Felicitas Méndez

Felicitas Gómez Martínez de Mendez
Felicita and Gonzalo.jpg
Felicitas with her husband Gonzalo Méndez
Felicita Gómez

February 5, 1916
DiedApril 12, 1998(1998-04-12) (aged 82)
OccupationFarmer, American civil rights pioneer
Years active1943–1970
Known forSuccess in ending California school segregation
Spouse(s)Gonzalo Mendez
ChildrenFour sons: Victor, Gonzalo, Jerome and Phillip; two daughters, Sylvia Mendez and Sandra Duran
Thurgood Marshall's amicus brief filed for Mendez's on behalf of the NAACP contained the arguments he would later use in the Brown case.

Felicitas Gómez Martínez de Mendez (February 5, 1916 – April 12, 1998) was a Puerto Rican activist in the American civil rights movement. In 1946, Mendez and her husband Gonzalo led an educational civil rights battle that changed California and set an important legal precedent for ending de jure segregation in the United States. Their landmark desegregation case, known as Mendez v. Westminster, paved the way for meaningful integration and public school reform.[1][2]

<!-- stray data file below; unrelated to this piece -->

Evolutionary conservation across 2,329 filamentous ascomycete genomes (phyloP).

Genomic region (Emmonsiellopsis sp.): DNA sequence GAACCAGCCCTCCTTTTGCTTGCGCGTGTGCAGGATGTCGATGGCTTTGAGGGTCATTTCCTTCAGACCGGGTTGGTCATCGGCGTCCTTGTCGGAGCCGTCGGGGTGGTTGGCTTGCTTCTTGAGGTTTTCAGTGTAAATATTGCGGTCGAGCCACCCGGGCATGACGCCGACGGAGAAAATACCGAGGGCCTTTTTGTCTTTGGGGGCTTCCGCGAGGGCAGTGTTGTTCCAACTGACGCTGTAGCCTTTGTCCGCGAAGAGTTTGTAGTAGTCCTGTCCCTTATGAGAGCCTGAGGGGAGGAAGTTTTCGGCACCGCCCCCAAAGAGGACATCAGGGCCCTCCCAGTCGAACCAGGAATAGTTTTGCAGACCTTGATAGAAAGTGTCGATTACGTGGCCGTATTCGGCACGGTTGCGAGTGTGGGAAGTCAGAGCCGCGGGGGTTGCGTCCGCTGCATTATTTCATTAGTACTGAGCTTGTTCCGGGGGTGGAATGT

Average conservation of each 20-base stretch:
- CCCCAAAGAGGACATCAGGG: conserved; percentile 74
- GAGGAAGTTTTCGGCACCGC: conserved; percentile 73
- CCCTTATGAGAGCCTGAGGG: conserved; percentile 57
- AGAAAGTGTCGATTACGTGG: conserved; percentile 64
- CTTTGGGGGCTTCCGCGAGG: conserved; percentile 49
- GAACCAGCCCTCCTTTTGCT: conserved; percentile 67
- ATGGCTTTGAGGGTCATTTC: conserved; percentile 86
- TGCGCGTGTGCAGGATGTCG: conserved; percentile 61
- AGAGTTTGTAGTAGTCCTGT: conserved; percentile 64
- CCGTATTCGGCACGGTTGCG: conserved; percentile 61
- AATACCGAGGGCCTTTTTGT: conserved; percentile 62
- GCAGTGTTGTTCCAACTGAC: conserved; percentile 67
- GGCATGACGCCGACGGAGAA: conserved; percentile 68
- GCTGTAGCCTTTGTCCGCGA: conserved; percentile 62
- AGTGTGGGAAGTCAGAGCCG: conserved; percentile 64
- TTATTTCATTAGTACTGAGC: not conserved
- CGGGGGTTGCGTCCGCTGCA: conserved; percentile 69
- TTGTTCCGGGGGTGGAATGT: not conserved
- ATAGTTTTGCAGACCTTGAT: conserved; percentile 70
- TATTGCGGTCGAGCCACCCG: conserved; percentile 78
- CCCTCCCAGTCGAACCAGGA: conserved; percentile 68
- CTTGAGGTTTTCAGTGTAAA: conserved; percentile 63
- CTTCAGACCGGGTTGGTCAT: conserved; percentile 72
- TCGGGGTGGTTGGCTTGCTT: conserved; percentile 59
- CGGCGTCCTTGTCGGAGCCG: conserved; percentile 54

Early years

Mendez (birth name: Felicita Gómez) was born in the town of Juncos in Puerto Rico. The Gomez family moved from Puerto Rico to the mainland of the U.S. There they faced, and were subject to, the discrimination which was rampant throughout the United States. Felicitas and her siblings were racialized as "black."[3]

When she was 12 years old, the family moved to Southern California to work the fields – where they were racialized as "Mexican."[3] In 1936, she married Gonzalo Mendez, an immigrant from Mexico who had become a naturalized citizen of the United States. They opened a bar and grill called La Prieta in Santa Ana.[4] They had three children and moved from Santa Ana to Westminster and leased a 40-acre asparagus farm from the Munemitsus, a Japanese-American family that had been sent to an internment camp during World War II. Although the farm was a successful agricultural business venture, it was still a period in history when racial discrimination against Hispanics, and racial and ethnic minorities in general, was widespread throughout the United States.[5][6]